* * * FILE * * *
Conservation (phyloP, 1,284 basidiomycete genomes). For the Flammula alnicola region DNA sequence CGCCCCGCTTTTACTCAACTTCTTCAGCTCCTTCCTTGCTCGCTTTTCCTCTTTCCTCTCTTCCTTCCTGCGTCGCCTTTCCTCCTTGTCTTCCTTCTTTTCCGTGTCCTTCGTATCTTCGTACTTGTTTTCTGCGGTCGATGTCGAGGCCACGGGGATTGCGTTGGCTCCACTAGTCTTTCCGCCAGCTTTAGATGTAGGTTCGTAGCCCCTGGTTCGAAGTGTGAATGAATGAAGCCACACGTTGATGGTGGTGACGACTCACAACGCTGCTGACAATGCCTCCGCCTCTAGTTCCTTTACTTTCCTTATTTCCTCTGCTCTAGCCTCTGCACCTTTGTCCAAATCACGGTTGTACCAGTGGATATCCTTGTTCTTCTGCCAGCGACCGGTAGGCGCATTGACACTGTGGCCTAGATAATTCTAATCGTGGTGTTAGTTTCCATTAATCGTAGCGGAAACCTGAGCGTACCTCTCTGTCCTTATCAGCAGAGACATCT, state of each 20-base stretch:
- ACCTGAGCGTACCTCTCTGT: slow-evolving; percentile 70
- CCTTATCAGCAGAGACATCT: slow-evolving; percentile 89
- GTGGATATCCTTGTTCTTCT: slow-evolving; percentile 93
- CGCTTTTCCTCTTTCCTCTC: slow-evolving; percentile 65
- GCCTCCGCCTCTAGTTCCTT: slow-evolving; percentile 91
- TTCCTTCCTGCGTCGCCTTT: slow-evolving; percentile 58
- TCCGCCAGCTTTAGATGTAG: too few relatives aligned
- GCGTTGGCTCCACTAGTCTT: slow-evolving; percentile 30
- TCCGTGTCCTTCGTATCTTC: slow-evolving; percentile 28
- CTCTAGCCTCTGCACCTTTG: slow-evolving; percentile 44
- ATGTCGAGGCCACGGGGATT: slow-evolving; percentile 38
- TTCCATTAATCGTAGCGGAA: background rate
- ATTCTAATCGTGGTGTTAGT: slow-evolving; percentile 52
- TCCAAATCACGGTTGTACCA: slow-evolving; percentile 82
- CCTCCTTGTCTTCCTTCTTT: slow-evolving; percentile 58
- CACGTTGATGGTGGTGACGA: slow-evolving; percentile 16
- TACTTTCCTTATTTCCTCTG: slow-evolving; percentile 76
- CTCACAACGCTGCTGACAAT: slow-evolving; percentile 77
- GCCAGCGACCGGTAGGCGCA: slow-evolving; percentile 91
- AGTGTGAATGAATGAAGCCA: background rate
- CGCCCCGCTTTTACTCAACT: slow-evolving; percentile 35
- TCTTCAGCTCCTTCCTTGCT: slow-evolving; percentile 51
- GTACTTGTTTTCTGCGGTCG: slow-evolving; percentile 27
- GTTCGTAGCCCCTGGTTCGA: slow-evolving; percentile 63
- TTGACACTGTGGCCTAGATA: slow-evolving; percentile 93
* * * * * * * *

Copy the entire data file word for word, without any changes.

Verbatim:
Conservation (phyloP, 1,284 basidiomycete genomes). For the Flammula alnicola region DNA sequence CGCCCCGCTTTTACTCAACTTCTTCAGCTCCTTCCTTGCTCGCTTTTCCTCTTTCCTCTCTTCCTTCCTGCGTCGCCTTTCCTCCTTGTCTTCCTTCTTTTCCGTGTCCTTCGTATCTTCGTACTTGTTTTCTGCGGTCGATGTCGAGGCCACGGGGATTGCGTTGGCTCCACTAGTCTTTCCGCCAGCTTTAGATGTAGGTTCGTAGCCCCTGGTTCGAAGTGTGAATGAATGAAGCCACACGTTGATGGTGGTGACGACTCACAACGCTGCTGACAATGCCTCCGCCTCTAGTTCCTTTACTTTCCTTATTTCCTCTGCTCTAGCCTCTGCACCTTTGTCCAAATCACGGTTGTACCAGTGGATATCCTTGTTCTTCTGCCAGCGACCGGTAGGCGCATTGACACTGTGGCCTAGATAATTCTAATCGTGGTGTTAGTTTCCATTAATCGTAGCGGAAACCTGAGCGTACCTCTCTGTCCTTATCAGCAGAGACATCT, state of each 20-base stretch:
- ACCTGAGCGTACCTCTCTGT: slow-evolving; percentile 70
- CCTTATCAGCAGAGACATCT: slow-evolving; percentile 89
- GTGGATATCCTTGTTCTTCT: slow-evolving; percentile 93
- CGCTTTTCCTCTTTCCTCTC: slow-evolving; percentile 65
- GCCTCCGCCTCTAGTTCCTT: slow-evolving; percentile 91
- TTCCTTCCTGCGTCGCCTTT: slow-evolving; percentile 58
- TCCGCCAGCTTTAGATGTAG: too few relatives aligned
- GCGTTGGCTCCACTAGTCTT: slow-evolving; percentile 30
- TCCGTGTCCTTCGTATCTTC: slow-evolving; percentile 28
- CTCTAGCCTCTGCACCTTTG: slow-evolving; percentile 44
- ATGTCGAGGCCACGGGGATT: slow-evolving; percentile 38
- TTCCATTAATCGTAGCGGAA: background rate
- ATTCTAATCGTGGTGTTAGT: slow-evolving; percentile 52
- TCCAAATCACGGTTGTACCA: slow-evolving; percentile 82
- CCTCCTTGTCTTCCTTCTTT: slow-evolving; percentile 58
- CACGTTGATGGTGGTGACGA: slow-evolving; percentile 16
- TACTTTCCTTATTTCCTCTG: slow-evolving; percentile 76
- CTCACAACGCTGCTGACAAT: slow-evolving; percentile 77
- GCCAGCGACCGGTAGGCGCA: slow-evolving; percentile 91
- AGTGTGAATGAATGAAGCCA: background rate
- CGCCCCGCTTTTACTCAACT: slow-evolving; percentile 35
- TCTTCAGCTCCTTCCTTGCT: slow-evolving; percentile 51
- GTACTTGTTTTCTGCGGTCG: slow-evolving; percentile 27
- GTTCGTAGCCCCTGGTTCGA: slow-evolving; percentile 63
- TTGACACTGTGGCCTAGATA: slow-evolving; percentile 93